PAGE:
We gave the nanny two weeks to decide if she wanted to stay or to try to find another family. I just knew she’d leave. During that two weeks, I prayed and asked God to show me – ME! I needed to dig deep and try to figure out where all the bitterness and hateful behavior was really coming from. One of the things God made clear on the spot – that it wasn’t the young lady. It was me dealing with issues that existed long before she ever got here.
The two weeks came by quickly and the nanny informed me that she’d made her decision to stay. I dared not admit this then, but I was relieved she’d decided to stay. That was something else God told me – she was the real thing. A young woman who loved Him, one who was respectful, and one that genuinely loved my children.
Here’s my point:
As I’d mentioned earlier, one of the things I required up front is that our nanny be a believer in Jesus Christ. She was a Christian in every sense of the word and she showed me that. The point of this blog post is to address how to deal with difficult (sometimes impossible) people. And if you haven’t experienced dealing with a difficult person yet in your life, my advice to you is to keep living. It will most surely happen at some point.
The story I share above is my story.
Yours may not necessarily be in the form of a nanny, maybe it’s your supervisor or another co-worker whom, it seems, is going out of their way to be difficult and to cause you undue stress. And it may seem that it’s for no apparent reason. What options do you have? Can you just walk away? Sure, maybe you could quit your job and find a new one. But what if it hits home more? What if it’s a family member? Someone you can’t just erase out of your life. I am not sure what all my former nanny’s reasons were for staying and she may have had some other personal reasons, but I believe with all my heart that it was also Jesus Christ and the fact she chose to live her life representing Him that made her see the good in me, despite my behavior. And in turn, seeing how she lived her life, it made me want to be better. She could have retaliated and could have been just as rude and hateful towards me as I’d been to her, but she didn’t and she consequently allowed God to shine.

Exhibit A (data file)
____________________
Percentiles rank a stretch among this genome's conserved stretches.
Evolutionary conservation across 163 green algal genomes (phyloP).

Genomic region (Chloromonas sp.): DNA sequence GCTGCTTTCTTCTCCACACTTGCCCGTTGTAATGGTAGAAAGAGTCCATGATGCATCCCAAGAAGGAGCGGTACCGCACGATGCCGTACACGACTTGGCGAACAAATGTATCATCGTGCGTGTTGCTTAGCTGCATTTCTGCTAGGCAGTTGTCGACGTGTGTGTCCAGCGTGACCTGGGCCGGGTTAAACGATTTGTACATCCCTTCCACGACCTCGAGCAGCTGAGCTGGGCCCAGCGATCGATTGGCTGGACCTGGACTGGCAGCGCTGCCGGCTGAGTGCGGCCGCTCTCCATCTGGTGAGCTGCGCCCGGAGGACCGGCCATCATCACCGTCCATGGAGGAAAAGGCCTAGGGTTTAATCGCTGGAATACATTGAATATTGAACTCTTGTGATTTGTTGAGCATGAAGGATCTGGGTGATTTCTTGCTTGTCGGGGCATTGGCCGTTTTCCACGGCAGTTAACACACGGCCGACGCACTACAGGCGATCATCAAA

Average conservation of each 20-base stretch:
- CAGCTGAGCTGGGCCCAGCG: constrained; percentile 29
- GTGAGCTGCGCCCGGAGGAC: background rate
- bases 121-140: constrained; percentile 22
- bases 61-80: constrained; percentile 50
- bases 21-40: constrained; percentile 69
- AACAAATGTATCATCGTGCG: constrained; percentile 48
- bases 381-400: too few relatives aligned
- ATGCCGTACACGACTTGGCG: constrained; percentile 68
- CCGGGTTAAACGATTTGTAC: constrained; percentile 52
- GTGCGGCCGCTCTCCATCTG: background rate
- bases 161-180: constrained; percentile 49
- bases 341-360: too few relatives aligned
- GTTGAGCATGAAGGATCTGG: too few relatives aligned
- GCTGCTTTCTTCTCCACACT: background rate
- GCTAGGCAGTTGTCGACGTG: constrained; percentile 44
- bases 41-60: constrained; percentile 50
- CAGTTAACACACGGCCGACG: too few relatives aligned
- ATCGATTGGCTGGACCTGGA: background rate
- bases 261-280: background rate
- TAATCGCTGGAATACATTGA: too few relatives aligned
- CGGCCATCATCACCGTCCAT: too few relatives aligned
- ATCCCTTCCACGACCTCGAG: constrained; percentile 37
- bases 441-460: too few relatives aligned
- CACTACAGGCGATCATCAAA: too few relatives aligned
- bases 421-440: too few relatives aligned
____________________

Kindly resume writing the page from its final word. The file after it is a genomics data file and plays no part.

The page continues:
If you are dealing with someone that is currently acting as I behaved, appearing to be bitter and cantankerous towards you for no apparent reason, I advise you to try this:
Firstly, pray for God’s intervention. Only He can fix a heart matter like this. I am sure that’s what my former nanny had to do. Because He certainly fixed my heart.
Secondly, know the story…the background of a person. If at all possible, try to understand what’s driving the behavior before jumping on the defense. In some cases, as was the case with my former nanny, I wouldn’t let her in on the details of my private life and therefore she couldn’t understand. But if you are fortunate enough to be privy to this information, let’s say someone is going through a painful divorce or just lost a loved one, knowing this information might give you a whole new perspective on things and will enable you to address the situation with the best approach.
Lastly and probably the most important, simply follow the instructions in Ephesians 4:32 (NIV) - Be kind and compassionate to one another, forgiving each other, just as in Christ God forgave you.